Chief execs from four of the world’s most powerful business will attack the immense conglomerates they’ve built in testament before Congress on Wednesday.
In a hearing held by the House’s Antitrust Subcommittee, Jeff Bezos, Tim Cook, Sundar Pichai and Mark Zuckerberg will all face a matter of how their business practices propelled them into the market-dominant heavyweights they are today. Amazon, Apple, Google and Facebook make up four of top six most valued public firms in existence and are widely regarded as reshaping the consumer world, both within the tech industry and beyond.
The event will begin at 12 PM ET and may lope the working day, given the breadth of relevant topics and the four very different, deeply influential tech business that we’ll be hearing from. Here’s what to expect from the large-scale day.
There have been quite a few Congressional hearings examining tech business in recent years, but generally those companies send their lead counsel — not their CEOs.
When a tech CEO appears before Congress it’s a sign that whatever they’re testifying about poses a real enough threat to their business that it’s better to plaza nice with lawmakers rather than blowing them off.
While Tim Cook, Sundar Pichai and Mark Zuckerberg has already been witnessed before Congress before — Pichai in 2018, Zuckerberg in 2018 and 2019 and Tim Cook style back in 2013 — this will be the first time Jeff Bezos has agreed to come before Congress. Given the amount of concerns lawmakers have expressed over Amazon in recent years, that’s a big deal.
Who’s running the establish?
The hearing is being coordinated by the House Judiciary’s Antitrust Subcommittee, a subsection of the broader House committee that focuses on antitrust controversies, amongst other topics. Because it’s in the House, the subcommittee is controlled by Democrats and is helmed by David Cicilline, a pre-eminent and serious critic of big-hearted tech business. It’s worth noting that Val Demings, who is currently being considered as Joe Biden’s running mate, is among the Democratic members.
On the Republican side, Jim Sensenbrenner is the ranking member. The outspoken Trump supporter Matt Gaetz too serves on its scientific and technical subcommittee and we can expect to hear a lot from him for intellects we’ll get into it a little bit.
What is this all about?
The title of the hearing is” Online Platforms and Market Power, Part 6: Examining the Dominance of Amazon, Apple, Facebook, and Google .” Five previous hearings were also part of the subcommittee’s year-long antitrust investigation into digital sells, touching on issues like data privacy, innovation, the free press and competition. Expect all of those directions to come up at Wednesday’s hearing.
What the hearing is about and what will end up being the focus could be two different things, depending on how well Cicilline is able to rein things in as the subcommittee’s chair. As we were mentioned, Florida Republican Matt Gaetz has signaled his interest in steering the four tech CEOs to the less substantive but more politically expedient topic of anti-conservative bias in tech.
Earlier this week, Gaetz made a criminal referral to the Justice Department that accused Mark Zuckerberg of lying in his 2018 witnes to Congress when he said Facebook does not have a bias against reactionaries. The issue of anti-conservative bias is a favorite among Trump-friendly Republican, and Gaetz is likely to veer away from very real concerns over anti-competitive behavior among tech companies toward unproven bias claims.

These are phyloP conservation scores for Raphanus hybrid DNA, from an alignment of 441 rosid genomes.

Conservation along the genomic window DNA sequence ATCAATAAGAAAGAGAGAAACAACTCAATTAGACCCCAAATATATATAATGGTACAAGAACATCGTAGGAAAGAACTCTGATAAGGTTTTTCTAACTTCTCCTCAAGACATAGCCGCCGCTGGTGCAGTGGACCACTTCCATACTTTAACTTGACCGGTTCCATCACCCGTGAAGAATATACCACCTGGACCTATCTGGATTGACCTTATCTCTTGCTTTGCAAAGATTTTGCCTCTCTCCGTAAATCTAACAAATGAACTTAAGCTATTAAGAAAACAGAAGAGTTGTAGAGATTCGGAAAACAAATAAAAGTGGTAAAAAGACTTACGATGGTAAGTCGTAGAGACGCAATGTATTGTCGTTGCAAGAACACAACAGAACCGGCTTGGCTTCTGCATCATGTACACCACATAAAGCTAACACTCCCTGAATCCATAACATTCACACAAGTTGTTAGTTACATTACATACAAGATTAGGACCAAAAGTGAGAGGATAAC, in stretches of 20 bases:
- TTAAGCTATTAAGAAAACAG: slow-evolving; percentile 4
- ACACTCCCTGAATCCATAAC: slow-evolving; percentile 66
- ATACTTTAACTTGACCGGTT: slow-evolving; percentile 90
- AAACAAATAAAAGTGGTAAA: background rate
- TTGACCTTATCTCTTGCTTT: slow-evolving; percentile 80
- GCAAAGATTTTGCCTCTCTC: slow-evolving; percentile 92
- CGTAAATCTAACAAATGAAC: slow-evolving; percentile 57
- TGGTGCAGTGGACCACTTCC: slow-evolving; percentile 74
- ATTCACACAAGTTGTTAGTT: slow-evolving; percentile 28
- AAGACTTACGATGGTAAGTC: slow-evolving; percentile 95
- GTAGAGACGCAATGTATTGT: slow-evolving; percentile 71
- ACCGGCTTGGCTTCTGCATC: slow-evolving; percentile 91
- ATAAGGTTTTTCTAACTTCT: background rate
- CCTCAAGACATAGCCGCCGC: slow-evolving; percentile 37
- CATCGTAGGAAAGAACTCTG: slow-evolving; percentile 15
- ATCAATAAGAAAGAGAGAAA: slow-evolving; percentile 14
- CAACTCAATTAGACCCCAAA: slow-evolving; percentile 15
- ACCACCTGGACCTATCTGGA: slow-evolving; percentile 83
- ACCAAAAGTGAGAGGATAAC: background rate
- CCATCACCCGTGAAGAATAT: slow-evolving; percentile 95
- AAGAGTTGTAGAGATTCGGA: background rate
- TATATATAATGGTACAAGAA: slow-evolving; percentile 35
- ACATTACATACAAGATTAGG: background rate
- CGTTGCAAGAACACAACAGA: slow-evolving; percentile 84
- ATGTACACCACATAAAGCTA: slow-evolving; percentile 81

Will they certainly say anything beneficial?
House Judiciary Committee Chairman Jerry Nadler and Antitrust Subcommittee Chairman David Cicilline stressed the importance that the tech CEOs are “forthcoming” on Wednesday, emphasizing the” central persona these organizations play in the lives of the American beings .” While it would serve these companies to appear transparent and not evasive, the testimony is likely to be a careful combination of the two.
In past expressions, tech CEOs have been criticized for being tight-lipped, provide only robotic refutes and have committed themselves to ” get back ” to members of Congress every other question. We can expect more of this Wednesday, though the tint and efficacy of the hearing will really depending on who’s asking the questions and how well lawmakers coordinate their ways of inquiry.
Which is why i Twitter? Microsoft?
Last week, House Republican led by Jim Jordan called on Twitter to appear at tech’s big antitrust hearing, claiming that the day would be ” imperfect” without an look from Jack Dorsey. Dorsey has made appearances before Congress before, but the new seek was rightfully ignored.
While often promoted to the status of peer companies like Facebook and YouTube, Twitter is a relatively small company with an outsized impact on society — and one not suspected of market-shaping practices that have been able to box challengers out. To keep it in perspective: Twitter’s grocery capital is $29 billion; Facebook’s is $667 billion.
Compared to Twitter, Microsoft is massive and a more natural fit for the hearing but the company has a much more storied record of government inquiry. Cicilline himself said that regulatory imposition against Microsoft two decades ago” impelled room for an enormous amount of added innovation and rival .”
Depending on who you ask, U.S. regulatory tries against Microsoft either presaged an era of regulatory overreach or failed to be little more than a slap on the wrist. Sound familiar?
How do I watch it?
We’ll be watching the hearing and reporting on it, so check back for our coverage and analysis throughout the day. If you’re keen to sit through it yourself, we’ve embedded a YouTube link below that should work when the livestream begins on Wednesday, July 29 at 12 PM ET.